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Natural Resource Dependency and Quality of Government

  • Anthonsen, Mette

    (The Quality of Government Institute, Department of Political Science University of Gothenburg)

  • Löfgren, Åsa


    (Department of Economics, School of Business, Economics and Law, Göteborg University)

  • Nilsson, Klas

    (Department of Political Science University of Gothenburg)

This paper introduces quality of government rather than regime type as dependent variable in studies of the political effects of natural resources. It consists of two parts. First, it theorizes the role of fiscal dependency of oil and gas rents in relation to three different dimensions of quality of government; low corruption, bureaucratic quality and legal impartiality. Second, it finds significant, negative effects of oil and gas rent dependency on all three dimensions of quality in a sample of 139 states in the period 1984 to 2006. The results hold for inclusion of control variables such as regime type, income, region and religion.

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Paper provided by University of Gothenburg, Department of Economics in its series Working Papers in Economics with number 415.

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Length: 39 pages
Date of creation: 04 Dec 2009
Date of revision:
Handle: RePEc:hhs:gunwpe:0415
Contact details of provider: Postal: Department of Economics, School of Business, Economics and Law, University of Gothenburg, Box 640, SE 405 30 GÖTEBORG, Sweden
Phone: 031-773 10 00
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  1. Torvik, Ragnar, 2002. "Natural resources, rent seeking and welfare," Journal of Development Economics, Elsevier, vol. 67(2), pages 455-470, April.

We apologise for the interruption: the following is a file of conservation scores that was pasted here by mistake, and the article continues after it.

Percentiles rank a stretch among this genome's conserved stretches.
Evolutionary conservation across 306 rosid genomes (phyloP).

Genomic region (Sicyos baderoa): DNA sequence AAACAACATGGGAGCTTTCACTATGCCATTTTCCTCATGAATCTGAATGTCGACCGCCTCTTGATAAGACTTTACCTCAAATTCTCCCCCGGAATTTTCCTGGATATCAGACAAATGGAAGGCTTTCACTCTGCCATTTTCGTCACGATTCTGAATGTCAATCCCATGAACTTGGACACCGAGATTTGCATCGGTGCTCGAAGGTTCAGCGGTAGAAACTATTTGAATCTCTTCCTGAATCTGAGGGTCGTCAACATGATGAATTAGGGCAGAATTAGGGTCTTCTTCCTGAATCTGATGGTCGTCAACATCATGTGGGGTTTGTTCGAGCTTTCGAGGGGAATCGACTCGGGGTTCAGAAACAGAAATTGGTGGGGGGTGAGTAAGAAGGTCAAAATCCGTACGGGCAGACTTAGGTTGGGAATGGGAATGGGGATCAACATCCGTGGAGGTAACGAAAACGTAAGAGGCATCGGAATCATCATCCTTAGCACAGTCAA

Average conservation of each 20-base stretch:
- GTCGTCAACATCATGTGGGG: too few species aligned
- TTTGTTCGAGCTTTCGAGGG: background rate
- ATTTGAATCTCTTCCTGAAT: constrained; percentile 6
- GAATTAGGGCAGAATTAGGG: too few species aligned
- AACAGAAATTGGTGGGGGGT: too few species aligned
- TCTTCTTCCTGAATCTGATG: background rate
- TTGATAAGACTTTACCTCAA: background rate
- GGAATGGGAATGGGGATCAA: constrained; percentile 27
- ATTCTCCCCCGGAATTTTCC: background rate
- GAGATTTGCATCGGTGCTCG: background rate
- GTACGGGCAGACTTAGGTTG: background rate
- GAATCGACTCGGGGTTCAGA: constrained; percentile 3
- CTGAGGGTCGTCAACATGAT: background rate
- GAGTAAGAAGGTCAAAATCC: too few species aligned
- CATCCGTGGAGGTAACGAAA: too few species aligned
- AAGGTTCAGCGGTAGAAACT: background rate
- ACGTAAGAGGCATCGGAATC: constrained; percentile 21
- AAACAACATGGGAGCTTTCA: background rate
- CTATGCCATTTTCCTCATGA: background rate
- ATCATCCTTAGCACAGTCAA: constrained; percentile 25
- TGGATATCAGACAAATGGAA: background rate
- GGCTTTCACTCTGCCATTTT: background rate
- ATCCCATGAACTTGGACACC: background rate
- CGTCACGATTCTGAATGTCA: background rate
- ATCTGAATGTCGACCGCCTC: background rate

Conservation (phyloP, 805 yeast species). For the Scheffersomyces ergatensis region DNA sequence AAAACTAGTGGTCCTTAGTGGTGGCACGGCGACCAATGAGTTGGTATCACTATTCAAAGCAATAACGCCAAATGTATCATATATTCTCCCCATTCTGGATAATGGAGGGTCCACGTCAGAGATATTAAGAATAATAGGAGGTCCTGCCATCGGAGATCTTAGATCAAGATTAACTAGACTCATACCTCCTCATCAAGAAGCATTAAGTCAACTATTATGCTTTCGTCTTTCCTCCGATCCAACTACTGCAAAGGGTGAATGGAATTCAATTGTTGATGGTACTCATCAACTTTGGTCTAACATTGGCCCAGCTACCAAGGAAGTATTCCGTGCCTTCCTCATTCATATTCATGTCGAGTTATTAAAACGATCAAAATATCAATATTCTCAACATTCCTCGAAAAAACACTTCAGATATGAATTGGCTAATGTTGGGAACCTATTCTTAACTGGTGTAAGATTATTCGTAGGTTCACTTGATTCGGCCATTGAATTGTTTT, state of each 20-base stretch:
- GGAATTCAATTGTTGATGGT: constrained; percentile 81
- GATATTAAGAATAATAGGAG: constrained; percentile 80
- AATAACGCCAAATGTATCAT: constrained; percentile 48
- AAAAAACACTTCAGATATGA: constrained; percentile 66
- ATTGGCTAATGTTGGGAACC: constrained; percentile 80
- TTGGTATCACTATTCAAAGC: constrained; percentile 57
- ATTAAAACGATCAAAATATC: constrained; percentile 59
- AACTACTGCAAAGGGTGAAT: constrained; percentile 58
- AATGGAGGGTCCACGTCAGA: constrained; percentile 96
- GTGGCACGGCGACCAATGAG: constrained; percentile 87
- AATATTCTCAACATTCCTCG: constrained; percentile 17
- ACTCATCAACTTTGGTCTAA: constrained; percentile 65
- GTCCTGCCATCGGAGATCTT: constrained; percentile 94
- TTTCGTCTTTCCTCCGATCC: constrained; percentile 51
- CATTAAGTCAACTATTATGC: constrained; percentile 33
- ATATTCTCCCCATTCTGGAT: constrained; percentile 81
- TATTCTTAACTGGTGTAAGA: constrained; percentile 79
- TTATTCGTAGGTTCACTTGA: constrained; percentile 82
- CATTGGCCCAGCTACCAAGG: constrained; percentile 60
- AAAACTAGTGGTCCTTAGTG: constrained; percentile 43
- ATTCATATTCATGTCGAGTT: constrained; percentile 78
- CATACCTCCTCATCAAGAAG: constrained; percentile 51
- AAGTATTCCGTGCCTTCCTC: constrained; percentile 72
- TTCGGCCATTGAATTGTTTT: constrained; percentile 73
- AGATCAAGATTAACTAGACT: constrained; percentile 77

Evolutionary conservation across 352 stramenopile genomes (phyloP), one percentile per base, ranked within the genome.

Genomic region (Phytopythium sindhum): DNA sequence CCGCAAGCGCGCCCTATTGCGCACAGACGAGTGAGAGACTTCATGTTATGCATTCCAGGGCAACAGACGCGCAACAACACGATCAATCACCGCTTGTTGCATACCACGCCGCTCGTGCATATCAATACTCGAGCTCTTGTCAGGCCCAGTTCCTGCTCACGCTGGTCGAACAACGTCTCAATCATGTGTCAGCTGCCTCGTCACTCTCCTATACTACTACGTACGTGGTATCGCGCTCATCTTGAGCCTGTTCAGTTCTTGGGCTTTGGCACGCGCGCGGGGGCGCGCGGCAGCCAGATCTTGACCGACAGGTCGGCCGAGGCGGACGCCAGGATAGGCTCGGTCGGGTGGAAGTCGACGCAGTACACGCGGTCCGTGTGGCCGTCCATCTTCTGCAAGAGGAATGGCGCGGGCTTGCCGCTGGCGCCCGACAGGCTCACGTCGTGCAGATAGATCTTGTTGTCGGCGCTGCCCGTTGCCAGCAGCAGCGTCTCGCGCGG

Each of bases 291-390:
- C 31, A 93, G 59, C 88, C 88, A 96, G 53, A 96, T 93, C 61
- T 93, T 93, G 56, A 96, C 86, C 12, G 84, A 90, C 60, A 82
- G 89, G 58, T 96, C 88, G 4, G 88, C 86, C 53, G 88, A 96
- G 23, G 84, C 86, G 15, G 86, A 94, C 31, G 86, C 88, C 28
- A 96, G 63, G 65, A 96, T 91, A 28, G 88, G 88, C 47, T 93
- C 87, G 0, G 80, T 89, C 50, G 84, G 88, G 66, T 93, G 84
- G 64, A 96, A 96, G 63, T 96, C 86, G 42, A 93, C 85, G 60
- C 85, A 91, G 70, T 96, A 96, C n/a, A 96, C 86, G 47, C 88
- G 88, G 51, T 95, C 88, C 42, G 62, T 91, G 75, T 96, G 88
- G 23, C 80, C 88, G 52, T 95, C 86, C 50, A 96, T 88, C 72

2. Morrison, Kevin M., 2009. "Oil, Nontax Revenue, and the Redistributional Foundations of Regime Stability," International Organization, Cambridge University Press, vol. 63(01), pages 107-138, January.
  3. Robinson, James A & Torvik, Ragnar & Verdier, Thierry, 2002. "Political Foundations of the Resource Curse," CEPR Discussion Papers 3422, C.E.P.R. Discussion Papers.
  4. Kolstad, Ivar & Wiig, Arne, 2009. "Is Transparency the Key to Reducing Corruption in Resource-Rich Countries?," World Development, Elsevier, vol. 37(3), pages 521-532, March.
  5. Acemoglu,Daron & Robinson,James A., 2006. "Economic Origins of Dictatorship and Democracy," Cambridge Books, Cambridge University Press, number 9780521855266.
  6. Mehlum, Halvor & Moene, Karl-Ove & Torvik, Ragnar, 2003. "Institutions and the resource curse," Memorandum 29/2002, Oslo University, Department of Economics.
  7. Van Rijckeghem, Caroline & Weder, Beatrice, 2001. "Bureaucratic corruption and the rate of temptation: do wages in the civil service affect corruption, and by how much?," Journal of Development Economics, Elsevier, vol. 65(2), pages 307-331, August.
  8. Philip R. Lane & Aaron Tornell, 1999. "The Voracity Effect," American Economic Review, American Economic Association, vol. 89(1), pages 22-46, March.
  9. Rafael LaPorta & Florencio Lopez-de-Silanes & Andrei Shleifer & Robert Vishny, . "The Quality of Government," Working Paper 19452, Harvard University OpenScholar.
  10. Carlos Leite & Jens Weidmann, 1999. "Does Mother Nature Corrupt? Natural Resources, Corruption, and Economic Growth," IMF Working Papers 99/85, International Monetary Fund.
  11. Lorenzo Pellegrini & Reyer Gerlagh, 2008. "Causes of corruption: a survey of cross-country analyses and extended results," Economics of Governance, Springer, vol. 9(3), pages 245-263, July.
  12. Rauch, James E & Evans, Peter B., 1999. "Bureaucratic Structure and Bureaucratic Performance in Less Developed Countries," University of California at San Diego, Economics Working Paper Series qt0sb0w38d, Department of Economics, UC San Diego.
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